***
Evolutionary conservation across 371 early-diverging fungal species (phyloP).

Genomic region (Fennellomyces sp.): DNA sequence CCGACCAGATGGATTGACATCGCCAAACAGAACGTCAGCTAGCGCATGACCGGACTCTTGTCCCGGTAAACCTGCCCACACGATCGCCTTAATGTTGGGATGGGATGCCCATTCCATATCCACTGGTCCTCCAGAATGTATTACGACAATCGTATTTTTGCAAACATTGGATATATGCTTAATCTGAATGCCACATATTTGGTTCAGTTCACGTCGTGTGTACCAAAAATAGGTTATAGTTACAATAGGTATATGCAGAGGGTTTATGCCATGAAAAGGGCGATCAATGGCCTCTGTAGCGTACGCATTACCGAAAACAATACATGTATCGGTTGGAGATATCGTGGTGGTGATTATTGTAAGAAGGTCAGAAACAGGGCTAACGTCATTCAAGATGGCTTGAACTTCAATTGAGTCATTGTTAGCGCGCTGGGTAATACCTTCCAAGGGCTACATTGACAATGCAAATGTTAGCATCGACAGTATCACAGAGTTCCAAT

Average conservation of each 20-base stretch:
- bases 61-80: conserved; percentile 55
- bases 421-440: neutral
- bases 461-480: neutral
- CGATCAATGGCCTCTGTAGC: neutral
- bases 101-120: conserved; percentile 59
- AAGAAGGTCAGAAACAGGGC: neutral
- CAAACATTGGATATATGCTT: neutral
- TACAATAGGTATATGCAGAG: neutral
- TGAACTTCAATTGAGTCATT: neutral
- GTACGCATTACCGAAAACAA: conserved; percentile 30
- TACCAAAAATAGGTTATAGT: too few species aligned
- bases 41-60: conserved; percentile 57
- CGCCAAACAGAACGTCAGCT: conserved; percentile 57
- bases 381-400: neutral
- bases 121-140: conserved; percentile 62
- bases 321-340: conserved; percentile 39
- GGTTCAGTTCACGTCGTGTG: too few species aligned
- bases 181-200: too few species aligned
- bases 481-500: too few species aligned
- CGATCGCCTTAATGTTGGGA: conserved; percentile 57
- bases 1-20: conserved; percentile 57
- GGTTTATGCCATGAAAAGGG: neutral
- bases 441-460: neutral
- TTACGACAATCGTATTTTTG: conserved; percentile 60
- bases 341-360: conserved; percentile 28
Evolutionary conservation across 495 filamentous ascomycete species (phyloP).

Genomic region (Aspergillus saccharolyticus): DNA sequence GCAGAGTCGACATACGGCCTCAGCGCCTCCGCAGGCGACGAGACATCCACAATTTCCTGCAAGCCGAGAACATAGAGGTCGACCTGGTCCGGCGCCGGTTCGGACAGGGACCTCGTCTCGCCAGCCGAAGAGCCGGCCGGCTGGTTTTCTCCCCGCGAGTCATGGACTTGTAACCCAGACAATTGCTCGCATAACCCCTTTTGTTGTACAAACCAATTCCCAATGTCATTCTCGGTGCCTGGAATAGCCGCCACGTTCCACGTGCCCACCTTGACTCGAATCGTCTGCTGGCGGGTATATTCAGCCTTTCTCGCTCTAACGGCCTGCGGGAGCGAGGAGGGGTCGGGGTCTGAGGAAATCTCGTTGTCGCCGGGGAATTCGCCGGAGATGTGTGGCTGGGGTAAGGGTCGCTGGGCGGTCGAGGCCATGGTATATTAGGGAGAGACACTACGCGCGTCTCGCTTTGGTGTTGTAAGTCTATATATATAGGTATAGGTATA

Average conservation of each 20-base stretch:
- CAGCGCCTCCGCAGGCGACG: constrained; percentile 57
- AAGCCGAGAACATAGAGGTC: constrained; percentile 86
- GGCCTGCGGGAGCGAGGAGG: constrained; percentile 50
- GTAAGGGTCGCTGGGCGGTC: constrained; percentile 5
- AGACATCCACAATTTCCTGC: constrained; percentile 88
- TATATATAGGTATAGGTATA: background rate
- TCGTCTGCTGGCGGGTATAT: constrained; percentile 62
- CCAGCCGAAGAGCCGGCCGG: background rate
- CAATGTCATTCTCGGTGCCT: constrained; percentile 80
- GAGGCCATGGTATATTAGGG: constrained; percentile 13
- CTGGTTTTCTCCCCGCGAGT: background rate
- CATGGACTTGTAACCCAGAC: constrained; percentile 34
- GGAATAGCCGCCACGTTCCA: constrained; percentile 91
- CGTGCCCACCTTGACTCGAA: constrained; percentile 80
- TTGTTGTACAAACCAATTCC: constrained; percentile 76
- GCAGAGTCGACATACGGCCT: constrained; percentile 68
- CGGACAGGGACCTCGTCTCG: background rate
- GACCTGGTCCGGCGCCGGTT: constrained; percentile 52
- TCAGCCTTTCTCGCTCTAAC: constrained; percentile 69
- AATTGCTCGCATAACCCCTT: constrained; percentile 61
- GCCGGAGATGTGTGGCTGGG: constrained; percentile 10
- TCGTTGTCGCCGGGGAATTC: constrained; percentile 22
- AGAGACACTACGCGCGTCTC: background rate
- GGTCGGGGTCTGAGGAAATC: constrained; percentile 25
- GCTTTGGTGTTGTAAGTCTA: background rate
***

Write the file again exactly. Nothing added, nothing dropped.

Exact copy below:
Evolutionary conservation across 371 early-diverging fungal species (phyloP).

Genomic region (Fennellomyces sp.): DNA sequence CCGACCAGATGGATTGACATCGCCAAACAGAACGTCAGCTAGCGCATGACCGGACTCTTGTCCCGGTAAACCTGCCCACACGATCGCCTTAATGTTGGGATGGGATGCCCATTCCATATCCACTGGTCCTCCAGAATGTATTACGACAATCGTATTTTTGCAAACATTGGATATATGCTTAATCTGAATGCCACATATTTGGTTCAGTTCACGTCGTGTGTACCAAAAATAGGTTATAGTTACAATAGGTATATGCAGAGGGTTTATGCCATGAAAAGGGCGATCAATGGCCTCTGTAGCGTACGCATTACCGAAAACAATACATGTATCGGTTGGAGATATCGTGGTGGTGATTATTGTAAGAAGGTCAGAAACAGGGCTAACGTCATTCAAGATGGCTTGAACTTCAATTGAGTCATTGTTAGCGCGCTGGGTAATACCTTCCAAGGGCTACATTGACAATGCAAATGTTAGCATCGACAGTATCACAGAGTTCCAAT

Average conservation of each 20-base stretch:
- bases 61-80: conserved; percentile 55
- bases 421-440: neutral
- bases 461-480: neutral
- CGATCAATGGCCTCTGTAGC: neutral
- bases 101-120: conserved; percentile 59
- AAGAAGGTCAGAAACAGGGC: neutral
- CAAACATTGGATATATGCTT: neutral
- TACAATAGGTATATGCAGAG: neutral
- TGAACTTCAATTGAGTCATT: neutral
- GTACGCATTACCGAAAACAA: conserved; percentile 30
- TACCAAAAATAGGTTATAGT: too few species aligned
- bases 41-60: conserved; percentile 57
- CGCCAAACAGAACGTCAGCT: conserved; percentile 57
- bases 381-400: neutral
- bases 121-140: conserved; percentile 62
- bases 321-340: conserved; percentile 39
- GGTTCAGTTCACGTCGTGTG: too few species aligned
- bases 181-200: too few species aligned
- bases 481-500: too few species aligned
- CGATCGCCTTAATGTTGGGA: conserved; percentile 57
- bases 1-20: conserved; percentile 57
- GGTTTATGCCATGAAAAGGG: neutral
- bases 441-460: neutral
- TTACGACAATCGTATTTTTG: conserved; percentile 60
- bases 341-360: conserved; percentile 28
Evolutionary conservation across 495 filamentous ascomycete species (phyloP).

Genomic region (Aspergillus saccharolyticus): DNA sequence GCAGAGTCGACATACGGCCTCAGCGCCTCCGCAGGCGACGAGACATCCACAATTTCCTGCAAGCCGAGAACATAGAGGTCGACCTGGTCCGGCGCCGGTTCGGACAGGGACCTCGTCTCGCCAGCCGAAGAGCCGGCCGGCTGGTTTTCTCCCCGCGAGTCATGGACTTGTAACCCAGACAATTGCTCGCATAACCCCTTTTGTTGTACAAACCAATTCCCAATGTCATTCTCGGTGCCTGGAATAGCCGCCACGTTCCACGTGCCCACCTTGACTCGAATCGTCTGCTGGCGGGTATATTCAGCCTTTCTCGCTCTAACGGCCTGCGGGAGCGAGGAGGGGTCGGGGTCTGAGGAAATCTCGTTGTCGCCGGGGAATTCGCCGGAGATGTGTGGCTGGGGTAAGGGTCGCTGGGCGGTCGAGGCCATGGTATATTAGGGAGAGACACTACGCGCGTCTCGCTTTGGTGTTGTAAGTCTATATATATAGGTATAGGTATA

Average conservation of each 20-base stretch:
- CAGCGCCTCCGCAGGCGACG: constrained; percentile 57
- AAGCCGAGAACATAGAGGTC: constrained; percentile 86
- GGCCTGCGGGAGCGAGGAGG: constrained; percentile 50
- GTAAGGGTCGCTGGGCGGTC: constrained; percentile 5
- AGACATCCACAATTTCCTGC: constrained; percentile 88
- TATATATAGGTATAGGTATA: background rate
- TCGTCTGCTGGCGGGTATAT: constrained; percentile 62
- CCAGCCGAAGAGCCGGCCGG: background rate
- CAATGTCATTCTCGGTGCCT: constrained; percentile 80
- GAGGCCATGGTATATTAGGG: constrained; percentile 13
- CTGGTTTTCTCCCCGCGAGT: background rate
- CATGGACTTGTAACCCAGAC: constrained; percentile 34
- GGAATAGCCGCCACGTTCCA: constrained; percentile 91
- CGTGCCCACCTTGACTCGAA: constrained; percentile 80
- TTGTTGTACAAACCAATTCC: constrained; percentile 76
- GCAGAGTCGACATACGGCCT: constrained; percentile 68
- CGGACAGGGACCTCGTCTCG: background rate
- GACCTGGTCCGGCGCCGGTT: constrained; percentile 52
- TCAGCCTTTCTCGCTCTAAC: constrained; percentile 69
- AATTGCTCGCATAACCCCTT: constrained; percentile 61
- GCCGGAGATGTGTGGCTGGG: constrained; percentile 10
- TCGTTGTCGCCGGGGAATTC: constrained; percentile 22
- AGAGACACTACGCGCGTCTC: background rate
- GGTCGGGGTCTGAGGAAATC: constrained; percentile 25
- GCTTTGGTGTTGTAAGTCTA: background rate